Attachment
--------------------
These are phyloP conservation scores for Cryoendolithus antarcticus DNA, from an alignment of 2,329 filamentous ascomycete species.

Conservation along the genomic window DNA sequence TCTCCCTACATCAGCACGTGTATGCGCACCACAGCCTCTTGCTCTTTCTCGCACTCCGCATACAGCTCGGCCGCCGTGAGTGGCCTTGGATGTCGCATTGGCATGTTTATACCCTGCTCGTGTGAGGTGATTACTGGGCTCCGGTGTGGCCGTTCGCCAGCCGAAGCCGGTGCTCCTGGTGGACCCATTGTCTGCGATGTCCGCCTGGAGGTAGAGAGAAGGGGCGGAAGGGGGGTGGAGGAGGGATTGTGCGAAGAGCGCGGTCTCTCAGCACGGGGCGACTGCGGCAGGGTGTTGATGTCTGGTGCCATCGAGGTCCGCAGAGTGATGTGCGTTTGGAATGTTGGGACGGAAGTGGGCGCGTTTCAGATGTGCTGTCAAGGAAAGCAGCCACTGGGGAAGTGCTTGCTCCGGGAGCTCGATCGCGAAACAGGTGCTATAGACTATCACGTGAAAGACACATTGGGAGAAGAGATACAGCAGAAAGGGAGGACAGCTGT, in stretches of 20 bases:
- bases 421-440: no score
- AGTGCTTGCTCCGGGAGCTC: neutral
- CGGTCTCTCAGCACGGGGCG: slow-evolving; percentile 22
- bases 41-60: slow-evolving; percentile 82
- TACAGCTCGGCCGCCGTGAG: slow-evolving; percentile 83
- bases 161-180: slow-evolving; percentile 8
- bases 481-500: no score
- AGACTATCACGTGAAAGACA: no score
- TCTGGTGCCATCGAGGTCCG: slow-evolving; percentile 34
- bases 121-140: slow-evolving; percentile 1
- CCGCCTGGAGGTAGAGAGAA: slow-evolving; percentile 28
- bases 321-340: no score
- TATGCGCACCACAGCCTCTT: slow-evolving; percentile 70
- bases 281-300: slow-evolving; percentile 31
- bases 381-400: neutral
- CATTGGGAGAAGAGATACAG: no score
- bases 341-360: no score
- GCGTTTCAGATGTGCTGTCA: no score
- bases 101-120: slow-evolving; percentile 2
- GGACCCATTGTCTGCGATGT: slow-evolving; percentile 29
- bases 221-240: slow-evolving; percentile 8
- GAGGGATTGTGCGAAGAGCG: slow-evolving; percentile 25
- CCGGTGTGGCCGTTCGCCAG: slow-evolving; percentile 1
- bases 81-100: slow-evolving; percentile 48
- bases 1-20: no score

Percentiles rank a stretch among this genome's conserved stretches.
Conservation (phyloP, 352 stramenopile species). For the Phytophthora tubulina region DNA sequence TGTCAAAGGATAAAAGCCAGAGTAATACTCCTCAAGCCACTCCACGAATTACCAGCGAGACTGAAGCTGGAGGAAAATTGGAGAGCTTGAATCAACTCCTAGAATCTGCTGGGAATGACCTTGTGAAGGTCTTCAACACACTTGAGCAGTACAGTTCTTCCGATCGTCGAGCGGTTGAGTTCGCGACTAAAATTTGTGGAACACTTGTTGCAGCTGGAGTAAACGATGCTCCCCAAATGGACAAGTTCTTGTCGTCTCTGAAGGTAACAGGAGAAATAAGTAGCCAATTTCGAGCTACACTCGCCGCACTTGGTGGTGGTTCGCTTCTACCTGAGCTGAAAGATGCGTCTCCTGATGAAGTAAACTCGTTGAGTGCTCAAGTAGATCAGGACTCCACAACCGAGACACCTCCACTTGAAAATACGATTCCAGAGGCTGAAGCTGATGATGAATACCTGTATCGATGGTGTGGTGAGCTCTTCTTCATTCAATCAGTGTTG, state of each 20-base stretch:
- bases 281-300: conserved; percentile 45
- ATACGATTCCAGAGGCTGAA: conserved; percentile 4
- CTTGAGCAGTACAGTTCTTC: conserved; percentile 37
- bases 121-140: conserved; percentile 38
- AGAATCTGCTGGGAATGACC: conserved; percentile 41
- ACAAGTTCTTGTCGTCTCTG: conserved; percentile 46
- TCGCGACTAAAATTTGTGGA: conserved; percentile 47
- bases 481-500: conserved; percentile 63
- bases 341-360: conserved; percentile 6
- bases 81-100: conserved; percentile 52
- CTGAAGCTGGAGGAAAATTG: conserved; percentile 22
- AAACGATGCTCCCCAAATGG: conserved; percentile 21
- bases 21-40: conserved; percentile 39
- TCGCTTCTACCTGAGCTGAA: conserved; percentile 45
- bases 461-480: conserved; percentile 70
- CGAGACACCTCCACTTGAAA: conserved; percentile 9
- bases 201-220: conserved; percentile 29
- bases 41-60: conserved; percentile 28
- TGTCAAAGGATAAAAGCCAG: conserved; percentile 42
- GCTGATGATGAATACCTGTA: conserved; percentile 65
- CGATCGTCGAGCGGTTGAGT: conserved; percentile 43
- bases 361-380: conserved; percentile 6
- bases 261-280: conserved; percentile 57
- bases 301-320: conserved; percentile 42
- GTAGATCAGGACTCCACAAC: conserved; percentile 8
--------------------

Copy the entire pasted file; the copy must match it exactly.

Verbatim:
These are phyloP conservation scores for Cryoendolithus antarcticus DNA, from an alignment of 2,329 filamentous ascomycete species.

Conservation along the genomic window DNA sequence TCTCCCTACATCAGCACGTGTATGCGCACCACAGCCTCTTGCTCTTTCTCGCACTCCGCATACAGCTCGGCCGCCGTGAGTGGCCTTGGATGTCGCATTGGCATGTTTATACCCTGCTCGTGTGAGGTGATTACTGGGCTCCGGTGTGGCCGTTCGCCAGCCGAAGCCGGTGCTCCTGGTGGACCCATTGTCTGCGATGTCCGCCTGGAGGTAGAGAGAAGGGGCGGAAGGGGGGTGGAGGAGGGATTGTGCGAAGAGCGCGGTCTCTCAGCACGGGGCGACTGCGGCAGGGTGTTGATGTCTGGTGCCATCGAGGTCCGCAGAGTGATGTGCGTTTGGAATGTTGGGACGGAAGTGGGCGCGTTTCAGATGTGCTGTCAAGGAAAGCAGCCACTGGGGAAGTGCTTGCTCCGGGAGCTCGATCGCGAAACAGGTGCTATAGACTATCACGTGAAAGACACATTGGGAGAAGAGATACAGCAGAAAGGGAGGACAGCTGT, in stretches of 20 bases:
- bases 421-440: no score
- AGTGCTTGCTCCGGGAGCTC: neutral
- CGGTCTCTCAGCACGGGGCG: slow-evolving; percentile 22
- bases 41-60: slow-evolving; percentile 82
- TACAGCTCGGCCGCCGTGAG: slow-evolving; percentile 83
- bases 161-180: slow-evolving; percentile 8
- bases 481-500: no score
- AGACTATCACGTGAAAGACA: no score
- TCTGGTGCCATCGAGGTCCG: slow-evolving; percentile 34
- bases 121-140: slow-evolving; percentile 1
- CCGCCTGGAGGTAGAGAGAA: slow-evolving; percentile 28
- bases 321-340: no score
- TATGCGCACCACAGCCTCTT: slow-evolving; percentile 70
- bases 281-300: slow-evolving; percentile 31
- bases 381-400: neutral
- CATTGGGAGAAGAGATACAG: no score
- bases 341-360: no score
- GCGTTTCAGATGTGCTGTCA: no score
- bases 101-120: slow-evolving; percentile 2
- GGACCCATTGTCTGCGATGT: slow-evolving; percentile 29
- bases 221-240: slow-evolving; percentile 8
- GAGGGATTGTGCGAAGAGCG: slow-evolving; percentile 25
- CCGGTGTGGCCGTTCGCCAG: slow-evolving; percentile 1
- bases 81-100: slow-evolving; percentile 48
- bases 1-20: no score

Percentiles rank a stretch among this genome's conserved stretches.
Conservation (phyloP, 352 stramenopile species). For the Phytophthora tubulina region DNA sequence TGTCAAAGGATAAAAGCCAGAGTAATACTCCTCAAGCCACTCCACGAATTACCAGCGAGACTGAAGCTGGAGGAAAATTGGAGAGCTTGAATCAACTCCTAGAATCTGCTGGGAATGACCTTGTGAAGGTCTTCAACACACTTGAGCAGTACAGTTCTTCCGATCGTCGAGCGGTTGAGTTCGCGACTAAAATTTGTGGAACACTTGTTGCAGCTGGAGTAAACGATGCTCCCCAAATGGACAAGTTCTTGTCGTCTCTGAAGGTAACAGGAGAAATAAGTAGCCAATTTCGAGCTACACTCGCCGCACTTGGTGGTGGTTCGCTTCTACCTGAGCTGAAAGATGCGTCTCCTGATGAAGTAAACTCGTTGAGTGCTCAAGTAGATCAGGACTCCACAACCGAGACACCTCCACTTGAAAATACGATTCCAGAGGCTGAAGCTGATGATGAATACCTGTATCGATGGTGTGGTGAGCTCTTCTTCATTCAATCAGTGTTG, state of each 20-base stretch:
- bases 281-300: conserved; percentile 45
- ATACGATTCCAGAGGCTGAA: conserved; percentile 4
- CTTGAGCAGTACAGTTCTTC: conserved; percentile 37
- bases 121-140: conserved; percentile 38
- AGAATCTGCTGGGAATGACC: conserved; percentile 41
- ACAAGTTCTTGTCGTCTCTG: conserved; percentile 46
- TCGCGACTAAAATTTGTGGA: conserved; percentile 47
- bases 481-500: conserved; percentile 63
- bases 341-360: conserved; percentile 6
- bases 81-100: conserved; percentile 52
- CTGAAGCTGGAGGAAAATTG: conserved; percentile 22
- AAACGATGCTCCCCAAATGG: conserved; percentile 21
- bases 21-40: conserved; percentile 39
- TCGCTTCTACCTGAGCTGAA: conserved; percentile 45
- bases 461-480: conserved; percentile 70
- CGAGACACCTCCACTTGAAA: conserved; percentile 9
- bases 201-220: conserved; percentile 29
- bases 41-60: conserved; percentile 28
- TGTCAAAGGATAAAAGCCAG: conserved; percentile 42
- GCTGATGATGAATACCTGTA: conserved; percentile 65
- CGATCGTCGAGCGGTTGAGT: conserved; percentile 43
- bases 361-380: conserved; percentile 6
- bases 261-280: conserved; percentile 57
- bases 301-320: conserved; percentile 42
- GTAGATCAGGACTCCACAAC: conserved; percentile 8